Filter Glossary


  • Overview


    Escherichia coli (E. coli) bacteria are typically found in the intestinal tract of healthy individuals and animals. While most strains of E. coli are harmless or only cause mild diarrhea, certain strains like E. coli O157:H7 can result in severe symptoms such as intense abdominal cramping, bloody diarrhea, and vomiting.

    Exposure to E. coli can occur through contaminated water or food, particularly raw vegetables and undercooked ground beef. In most cases, healthy adults are able to recover from E. coli O157:H7 infection within a week. However, young children and elderly individuals are at a greater risk of developing a potentially life-threatening form of kidney failure as a result of the infection.

  • Symptoms


    The manifestation of E. coli O157:H7 infection is commonly observed after a period of three to four days from initial exposure to the bacteria. However, it is possible to experience symptoms ranging from one day to over a week after the exposure. Some common indicators of this infection include diarrhea, which can vary from mild and watery to severe and accompanied by blood, as well as stomach cramps, pain or tenderness, and in some cases, nausea and vomiting.

  • When to see a doctor


    Abnormal symptoms may be a warning sign of potential dangerous diseases. Please contact our team of doctors immediately for detailed advice and update the most accurate and appropriate health care method.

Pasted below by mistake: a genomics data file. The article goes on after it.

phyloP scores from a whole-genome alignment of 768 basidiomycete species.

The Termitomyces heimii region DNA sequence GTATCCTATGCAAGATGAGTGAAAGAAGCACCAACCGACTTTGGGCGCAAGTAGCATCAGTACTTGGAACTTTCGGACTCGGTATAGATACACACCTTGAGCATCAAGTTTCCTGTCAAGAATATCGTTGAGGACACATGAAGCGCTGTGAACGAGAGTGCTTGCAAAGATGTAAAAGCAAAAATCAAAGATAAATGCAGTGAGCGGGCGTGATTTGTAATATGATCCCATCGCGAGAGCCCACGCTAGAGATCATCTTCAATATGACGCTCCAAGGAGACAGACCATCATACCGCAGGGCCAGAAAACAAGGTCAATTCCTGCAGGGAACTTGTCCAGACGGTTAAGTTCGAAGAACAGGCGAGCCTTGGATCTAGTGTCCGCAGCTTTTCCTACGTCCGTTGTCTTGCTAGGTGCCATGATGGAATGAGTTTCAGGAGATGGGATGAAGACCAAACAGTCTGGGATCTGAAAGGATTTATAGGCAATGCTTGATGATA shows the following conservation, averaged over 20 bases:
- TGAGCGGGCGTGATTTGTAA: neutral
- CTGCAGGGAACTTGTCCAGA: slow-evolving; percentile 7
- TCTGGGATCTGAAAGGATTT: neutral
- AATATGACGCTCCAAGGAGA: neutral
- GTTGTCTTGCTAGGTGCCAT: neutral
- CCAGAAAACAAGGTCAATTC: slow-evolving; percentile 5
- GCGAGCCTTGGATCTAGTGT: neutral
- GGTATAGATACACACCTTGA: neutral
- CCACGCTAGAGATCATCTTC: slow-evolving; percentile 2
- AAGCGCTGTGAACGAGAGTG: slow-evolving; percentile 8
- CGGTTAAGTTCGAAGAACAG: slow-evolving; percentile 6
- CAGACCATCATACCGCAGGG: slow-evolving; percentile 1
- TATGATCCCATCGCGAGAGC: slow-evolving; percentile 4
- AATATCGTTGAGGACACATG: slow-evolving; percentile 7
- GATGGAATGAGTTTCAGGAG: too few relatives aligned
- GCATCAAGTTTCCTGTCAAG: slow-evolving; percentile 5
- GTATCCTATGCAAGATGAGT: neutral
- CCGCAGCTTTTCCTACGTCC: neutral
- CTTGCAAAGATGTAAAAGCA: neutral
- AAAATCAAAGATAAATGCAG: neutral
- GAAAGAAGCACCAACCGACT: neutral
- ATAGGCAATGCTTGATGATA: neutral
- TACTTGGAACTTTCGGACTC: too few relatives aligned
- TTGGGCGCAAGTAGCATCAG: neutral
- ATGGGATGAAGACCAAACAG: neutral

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  • Causes


    Only certain strains of E. coli are capable of causing diarrhea, among them being the E. coli O157:H7 strain which belongs to a subgroup that produces a potent toxin capable of damaging the lining of the small intestine. This damage can result in bloody diarrhea. Ingesting this particular strain of bacteria leads to an E. coli infection, and unlike other bacteria that cause diseases, it only takes a small amount of E. coli to cause an infection. As a result, consuming an undercooked hamburger or ingesting contaminated pool water can lead to illness. Potential sources of exposure to this bacterium include contaminated food or water, as well as person-to-person contact.

    Sources of Contamination:

    1. Foodborne Transmission:
      • E. coli infections are commonly contracted through consuming contaminated food items, including: